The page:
SHAN WU, CNN LEGAL ANALYST: Oh, absolutely, Erica. I mean I think the Michael Cohen team gets a two for with the hiring of Lanny Davis. First, they certainly send a strong message to the president that they're hiring someone who's been a critic of his and a staunch Clinton defender. But they also get the benefit of the experience of somebody who has obviously worked in a very beleaguered White House in the past. So they may get some good insight into how the Trump team's actually thinking as well.
HILL: Well, what does it tell you about what the Michael Cohen legal team is thinking?
WU: I think they are clearly at a pivotal point here. I mean the special master has released all of these documents at this point. They know what the prosecutor can see. And I think that the addition of Davis is Guy Patrillo is a very good addition because Patrillo's going to be the real criminal defense focused lower. And Lanny, who these days is really more of a communications or a crisis specialist, can be the person really focusing on the message.
In fact, we may have seen some hints of that in the interview on ABC which was very carefully controlled for Cohen in terms of what he said. So there might be a little bit of the handy work of the communications folks already being seen there.
HILL: So you think that was already in there?
WU: Quite possibly. I think in the --
HILL: So which part specifically really stood out to you?
WU: I think his message was very carefully scripted in terms of putting his family, big code word for I'm in trouble, pressure financially, and putting the country first, meaning above the person, meaning the president. I think that was pretty carefully well controlled. That was good messaging.
HILL: What about the messaging of, I'm not commenting on the payment to Stormy Daniels?
WU: Right. Well, that certainly sends a strong signal that he could comment at some point. And, again, it's very important from a criminal defense standpoint. In interviews like that, you want to keep your client from really delving into the facts of the case, which could get him in trouble later.
HILL: It's interesting, too, we do know he's under criminal investigation. He hasn't been charged with anything at this point. But we do have this friend, right, who told CNN that he is concerned the president will not pardon him. How does that all come into play with this?
WU: Well, I think that he has been continuously sending up signals that he's feeling abandoned. He's hoping for the pardon. I don't know that, from a legal analytical standpoint, that pardon really would make any realistic sense at the moment. I mean he actually hasn't been charged with anything yet. But I think he is trying to communicate to the president in the best way to communicate to him, which is through the media.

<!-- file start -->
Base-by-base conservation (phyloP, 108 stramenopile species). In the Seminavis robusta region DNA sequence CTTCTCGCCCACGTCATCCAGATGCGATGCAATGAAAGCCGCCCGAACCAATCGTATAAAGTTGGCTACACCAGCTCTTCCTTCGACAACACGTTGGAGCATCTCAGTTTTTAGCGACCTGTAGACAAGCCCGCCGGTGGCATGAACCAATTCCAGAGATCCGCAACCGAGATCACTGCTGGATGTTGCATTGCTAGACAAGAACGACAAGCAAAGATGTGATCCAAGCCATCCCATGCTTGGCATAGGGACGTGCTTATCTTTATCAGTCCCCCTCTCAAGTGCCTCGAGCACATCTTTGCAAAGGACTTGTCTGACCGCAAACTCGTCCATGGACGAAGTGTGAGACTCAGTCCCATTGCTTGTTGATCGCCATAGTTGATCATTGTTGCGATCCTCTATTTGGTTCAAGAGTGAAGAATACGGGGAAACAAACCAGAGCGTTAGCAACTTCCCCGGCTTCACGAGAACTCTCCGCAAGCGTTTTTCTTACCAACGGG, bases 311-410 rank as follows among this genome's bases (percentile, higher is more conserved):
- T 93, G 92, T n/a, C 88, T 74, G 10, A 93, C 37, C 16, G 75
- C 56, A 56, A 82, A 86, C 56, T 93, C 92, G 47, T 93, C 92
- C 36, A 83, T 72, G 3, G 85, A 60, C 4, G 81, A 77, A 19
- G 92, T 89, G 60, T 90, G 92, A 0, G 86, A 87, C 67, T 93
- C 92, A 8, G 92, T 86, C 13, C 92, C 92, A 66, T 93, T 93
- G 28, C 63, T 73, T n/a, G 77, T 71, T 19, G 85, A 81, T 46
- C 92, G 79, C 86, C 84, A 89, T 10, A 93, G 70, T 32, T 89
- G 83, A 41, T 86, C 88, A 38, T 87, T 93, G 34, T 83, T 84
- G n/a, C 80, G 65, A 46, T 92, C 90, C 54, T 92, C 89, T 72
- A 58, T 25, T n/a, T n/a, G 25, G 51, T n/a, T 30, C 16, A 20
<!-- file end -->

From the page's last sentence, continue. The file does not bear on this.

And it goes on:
HILL: It will be interesting to see how this all shakes out. Never a dull moment, that's for sure.
Shan Wu, appreciate it. Thank you.
WU: Good to be here.
HILL: Mom versus carjacker. This is something else here. A Texas woman finds a man trying to take off in her car with her children inside.
[09:57:55] HILL: A stunning headline out of Texas. A mother stopped an alleged car thief by shooting that man in the head, get this, with her two toddlers in the back seat. The mother was leaving a convenience store when she saw the suspect starting to drive away. Police say that is when she jumped into the car -- into a car, pulled a gun out of the glove compartment and shot him. The car then crashed. Right now we know the suspected car thief is in serious but stable condition and is facing charges. No charges have been filed against the mother. We're told the children were not hurt.
Chris Brown is out of jail after being arrested last night in Palm Beach County, Florida. The singer was taken into custody at a concert venue on an outstanding warrant issued last year from a battery charge. Brown was booked and released from jail an hour later after posting bail. And just moments ago, Brown sent out a message on social media saying his concert tonight in Tampa is still on.
It will be tough to miss. President Trump, next week, in London as the real thing arrives for a three-day visit steeped in controversy. But this rather unflattering 19 foot tall balloon will be bobbing in the skies above Parliament Square Garden, that is whether police and aviation officials permit it. London's mayor has given his approval. Yesterday, after thousands of Brits signed a petition and a crowd funding campaign brought in some 16,000 pounds, that's more than $20,000.
The next hour of CNN NEWSROOM begins right now.
Good morning. I'm Erica Hill, in for Poppy Harlow today.
We are following multiple breaking stories this morning.
A strong June jobs report showing employers added 213,000 jobs last month, more than expected. It comes, though, as the U.S. imposes steep new tariffs on Chinese goods and China responds in kind. Beijing calling this the start of the largest trade war in economic history.
And facing a looming deadline to reunite families, the government telling a judge, it is facing challenges and may need more time to get migrant children back to their parents.
CNN's Abby Phillip joins us live from New Jersey. She's just down the road from where President Trump is spending the weekend.
[10:00:03] So, Abby, the Department of Justice says it might need an extension on one of these deadlines, correct?
ABBY PHILLIP, CNN WHITE HOUSE CORRESPONDENT: That's right, Erica.